The above distribution map for Ranunculus abortivus is from Plants of the World Online. The map on the USDA Plants Database for the United States and Canada is similar.

The map on iNaturalist shows where members have made observations. Anyone can join and it is a great website to confirm and share your observations. The maps on iNaturalist are continually updated as members post new observations.


Ranunculus abortivus (Small-Flowered Buttercup) on 3-21-20, #678-36.

There are several species of Ranunculus here on the farm in west-central Missouri. Some of the species are VERY difficult to tell apart but Ranunculus abortivus is somewhat easier due to its small flowers and kidney-shaped basal leaves.

One of the early spring wildflowers on the farm is Ranunculus abortivus. The species goes by several common names including Small-Flowered Buttercup, Littleleaf Buttercup, Kidneyleaf Buttercup, Kidneyleaf Crowfoot, and Small-Flowered Crowfoot. I am sure there are others.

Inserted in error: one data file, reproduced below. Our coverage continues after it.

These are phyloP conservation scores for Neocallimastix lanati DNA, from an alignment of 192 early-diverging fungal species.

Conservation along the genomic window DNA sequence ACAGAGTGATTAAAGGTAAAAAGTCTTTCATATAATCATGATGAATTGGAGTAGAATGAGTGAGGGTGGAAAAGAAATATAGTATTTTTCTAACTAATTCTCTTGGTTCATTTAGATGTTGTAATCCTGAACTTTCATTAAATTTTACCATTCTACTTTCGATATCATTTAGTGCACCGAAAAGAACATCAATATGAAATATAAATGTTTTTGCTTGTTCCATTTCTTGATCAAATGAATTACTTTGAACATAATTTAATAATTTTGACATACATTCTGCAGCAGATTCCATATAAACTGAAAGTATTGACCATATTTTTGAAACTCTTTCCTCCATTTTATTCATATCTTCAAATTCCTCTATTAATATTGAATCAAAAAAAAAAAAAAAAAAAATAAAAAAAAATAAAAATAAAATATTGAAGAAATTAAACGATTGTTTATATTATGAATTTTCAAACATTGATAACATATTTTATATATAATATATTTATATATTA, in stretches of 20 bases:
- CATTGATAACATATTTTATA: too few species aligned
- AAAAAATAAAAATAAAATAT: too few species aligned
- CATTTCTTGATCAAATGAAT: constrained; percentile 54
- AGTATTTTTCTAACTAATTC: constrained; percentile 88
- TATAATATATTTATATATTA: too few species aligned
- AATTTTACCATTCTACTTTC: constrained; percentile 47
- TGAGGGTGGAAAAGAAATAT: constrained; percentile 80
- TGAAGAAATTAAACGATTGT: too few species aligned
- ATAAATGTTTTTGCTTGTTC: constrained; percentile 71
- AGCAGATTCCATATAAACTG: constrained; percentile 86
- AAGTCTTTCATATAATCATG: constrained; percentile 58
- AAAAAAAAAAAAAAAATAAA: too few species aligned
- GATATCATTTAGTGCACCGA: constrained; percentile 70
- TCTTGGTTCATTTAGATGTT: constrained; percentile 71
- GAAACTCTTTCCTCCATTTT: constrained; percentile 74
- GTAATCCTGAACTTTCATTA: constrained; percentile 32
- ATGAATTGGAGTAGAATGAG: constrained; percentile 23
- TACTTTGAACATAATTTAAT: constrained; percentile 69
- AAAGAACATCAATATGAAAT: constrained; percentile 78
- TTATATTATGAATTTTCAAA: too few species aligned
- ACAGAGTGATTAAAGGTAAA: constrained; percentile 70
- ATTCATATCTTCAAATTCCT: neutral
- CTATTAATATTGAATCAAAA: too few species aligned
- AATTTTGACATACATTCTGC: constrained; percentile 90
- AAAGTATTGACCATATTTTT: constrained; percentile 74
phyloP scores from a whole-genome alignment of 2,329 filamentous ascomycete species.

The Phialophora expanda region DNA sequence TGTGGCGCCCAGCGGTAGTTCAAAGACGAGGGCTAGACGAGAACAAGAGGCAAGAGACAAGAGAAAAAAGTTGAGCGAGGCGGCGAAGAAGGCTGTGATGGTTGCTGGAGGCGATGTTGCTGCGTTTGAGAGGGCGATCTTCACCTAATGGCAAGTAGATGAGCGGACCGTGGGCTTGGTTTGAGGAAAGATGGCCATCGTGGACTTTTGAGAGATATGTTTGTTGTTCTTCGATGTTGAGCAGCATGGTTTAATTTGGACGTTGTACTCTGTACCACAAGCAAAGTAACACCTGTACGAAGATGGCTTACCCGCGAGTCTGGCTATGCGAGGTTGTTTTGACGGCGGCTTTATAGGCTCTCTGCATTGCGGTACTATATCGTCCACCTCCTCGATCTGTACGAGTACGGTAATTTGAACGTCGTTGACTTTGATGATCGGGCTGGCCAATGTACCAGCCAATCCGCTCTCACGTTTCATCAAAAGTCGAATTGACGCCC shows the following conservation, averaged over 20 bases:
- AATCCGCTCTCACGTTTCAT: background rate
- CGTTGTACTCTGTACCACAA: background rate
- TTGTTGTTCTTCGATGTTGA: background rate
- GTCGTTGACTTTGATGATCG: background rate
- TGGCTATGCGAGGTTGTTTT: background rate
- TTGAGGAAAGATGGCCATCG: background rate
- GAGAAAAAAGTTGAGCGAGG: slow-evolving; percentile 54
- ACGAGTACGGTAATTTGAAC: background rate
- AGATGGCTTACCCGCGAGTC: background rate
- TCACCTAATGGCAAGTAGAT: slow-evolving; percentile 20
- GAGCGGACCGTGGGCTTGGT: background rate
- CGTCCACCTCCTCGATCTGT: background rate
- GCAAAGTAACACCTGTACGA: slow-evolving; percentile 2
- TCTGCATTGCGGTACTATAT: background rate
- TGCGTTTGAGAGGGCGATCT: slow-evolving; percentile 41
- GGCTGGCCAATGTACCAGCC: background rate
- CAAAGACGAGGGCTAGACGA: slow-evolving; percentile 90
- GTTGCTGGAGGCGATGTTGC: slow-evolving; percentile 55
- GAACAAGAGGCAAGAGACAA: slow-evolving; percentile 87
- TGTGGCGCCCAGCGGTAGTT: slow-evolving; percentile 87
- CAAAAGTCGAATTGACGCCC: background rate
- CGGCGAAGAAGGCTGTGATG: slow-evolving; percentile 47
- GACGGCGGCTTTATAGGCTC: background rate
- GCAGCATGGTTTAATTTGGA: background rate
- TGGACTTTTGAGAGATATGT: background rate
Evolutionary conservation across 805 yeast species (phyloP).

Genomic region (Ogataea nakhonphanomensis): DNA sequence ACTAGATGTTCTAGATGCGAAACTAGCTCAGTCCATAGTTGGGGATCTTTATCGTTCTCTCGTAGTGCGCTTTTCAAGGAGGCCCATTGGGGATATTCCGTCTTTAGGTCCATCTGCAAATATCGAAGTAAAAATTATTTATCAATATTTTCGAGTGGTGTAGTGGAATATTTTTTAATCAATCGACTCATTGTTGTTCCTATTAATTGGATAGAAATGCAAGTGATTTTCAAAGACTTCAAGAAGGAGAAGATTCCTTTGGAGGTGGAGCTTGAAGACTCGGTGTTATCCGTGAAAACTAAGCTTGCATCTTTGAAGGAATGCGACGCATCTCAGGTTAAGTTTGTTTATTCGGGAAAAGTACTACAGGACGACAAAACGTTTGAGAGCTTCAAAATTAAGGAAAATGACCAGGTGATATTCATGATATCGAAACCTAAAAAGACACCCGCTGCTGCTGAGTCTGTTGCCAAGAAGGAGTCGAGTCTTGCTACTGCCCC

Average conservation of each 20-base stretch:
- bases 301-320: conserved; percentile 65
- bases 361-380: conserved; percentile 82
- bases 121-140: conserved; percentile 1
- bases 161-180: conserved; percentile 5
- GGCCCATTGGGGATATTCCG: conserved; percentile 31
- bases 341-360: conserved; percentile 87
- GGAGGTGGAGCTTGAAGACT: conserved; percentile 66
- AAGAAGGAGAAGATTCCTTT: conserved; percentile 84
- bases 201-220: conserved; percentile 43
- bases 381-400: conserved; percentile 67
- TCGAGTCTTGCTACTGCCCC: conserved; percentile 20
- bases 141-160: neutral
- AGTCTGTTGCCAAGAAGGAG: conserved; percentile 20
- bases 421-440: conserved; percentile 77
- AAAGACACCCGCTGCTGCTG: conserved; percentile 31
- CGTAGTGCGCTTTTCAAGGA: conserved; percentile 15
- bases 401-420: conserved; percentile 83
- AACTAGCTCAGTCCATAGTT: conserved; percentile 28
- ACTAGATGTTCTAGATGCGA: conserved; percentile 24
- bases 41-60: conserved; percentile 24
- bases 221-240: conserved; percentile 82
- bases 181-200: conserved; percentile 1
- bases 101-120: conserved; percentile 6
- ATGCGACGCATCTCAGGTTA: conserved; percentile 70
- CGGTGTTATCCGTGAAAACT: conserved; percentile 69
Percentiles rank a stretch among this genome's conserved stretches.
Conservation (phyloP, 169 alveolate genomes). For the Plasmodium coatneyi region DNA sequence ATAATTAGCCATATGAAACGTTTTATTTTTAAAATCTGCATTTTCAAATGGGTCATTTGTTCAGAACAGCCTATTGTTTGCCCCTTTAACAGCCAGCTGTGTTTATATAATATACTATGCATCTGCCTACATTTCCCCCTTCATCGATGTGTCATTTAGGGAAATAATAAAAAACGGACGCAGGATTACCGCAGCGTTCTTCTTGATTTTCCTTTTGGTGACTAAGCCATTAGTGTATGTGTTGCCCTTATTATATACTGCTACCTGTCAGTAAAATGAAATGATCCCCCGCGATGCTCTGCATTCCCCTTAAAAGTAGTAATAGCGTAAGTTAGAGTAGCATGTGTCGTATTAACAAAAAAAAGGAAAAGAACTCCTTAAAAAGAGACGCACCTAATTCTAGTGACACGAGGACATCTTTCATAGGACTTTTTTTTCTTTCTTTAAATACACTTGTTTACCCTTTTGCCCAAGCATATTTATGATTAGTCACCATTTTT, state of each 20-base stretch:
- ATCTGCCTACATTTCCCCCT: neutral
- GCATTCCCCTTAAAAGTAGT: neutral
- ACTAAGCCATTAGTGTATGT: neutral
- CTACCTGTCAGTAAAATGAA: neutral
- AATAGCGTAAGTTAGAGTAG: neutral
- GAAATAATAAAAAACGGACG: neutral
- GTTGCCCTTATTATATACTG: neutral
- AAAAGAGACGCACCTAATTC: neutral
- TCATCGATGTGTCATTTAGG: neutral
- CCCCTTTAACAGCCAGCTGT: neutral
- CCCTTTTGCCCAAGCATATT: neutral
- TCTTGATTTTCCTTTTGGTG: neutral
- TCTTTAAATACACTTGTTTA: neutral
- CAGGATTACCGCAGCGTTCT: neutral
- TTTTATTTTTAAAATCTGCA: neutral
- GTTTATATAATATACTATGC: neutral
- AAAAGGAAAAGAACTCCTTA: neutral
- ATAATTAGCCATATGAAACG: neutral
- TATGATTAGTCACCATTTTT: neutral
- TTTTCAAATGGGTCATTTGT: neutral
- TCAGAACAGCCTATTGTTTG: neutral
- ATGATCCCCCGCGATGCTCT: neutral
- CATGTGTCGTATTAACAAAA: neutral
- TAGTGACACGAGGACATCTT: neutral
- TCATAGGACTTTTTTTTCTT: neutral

The Ranunculus abortivus produces many glabrous (not hairy) stems from the base of the plant. Some of the stems grow upright while some sprawl somewhat.

Ranunculus abortivus (Small-Flowered Buttercup) on 3-21-20, #678-37.

Ranunculus abortivus is quite common throughout Missouri and most of North America. Like many Ranunculus species, they have an odd fibrous root system, like a clump of roots. Ranunculus abortivus prefers damp soil and can be found in low areas, along pond banks, ditches, and swampy areas. I have also found them in shady areas under trees in the spring where it stays damp. They aren’t particularly showy plants because of their small flowers.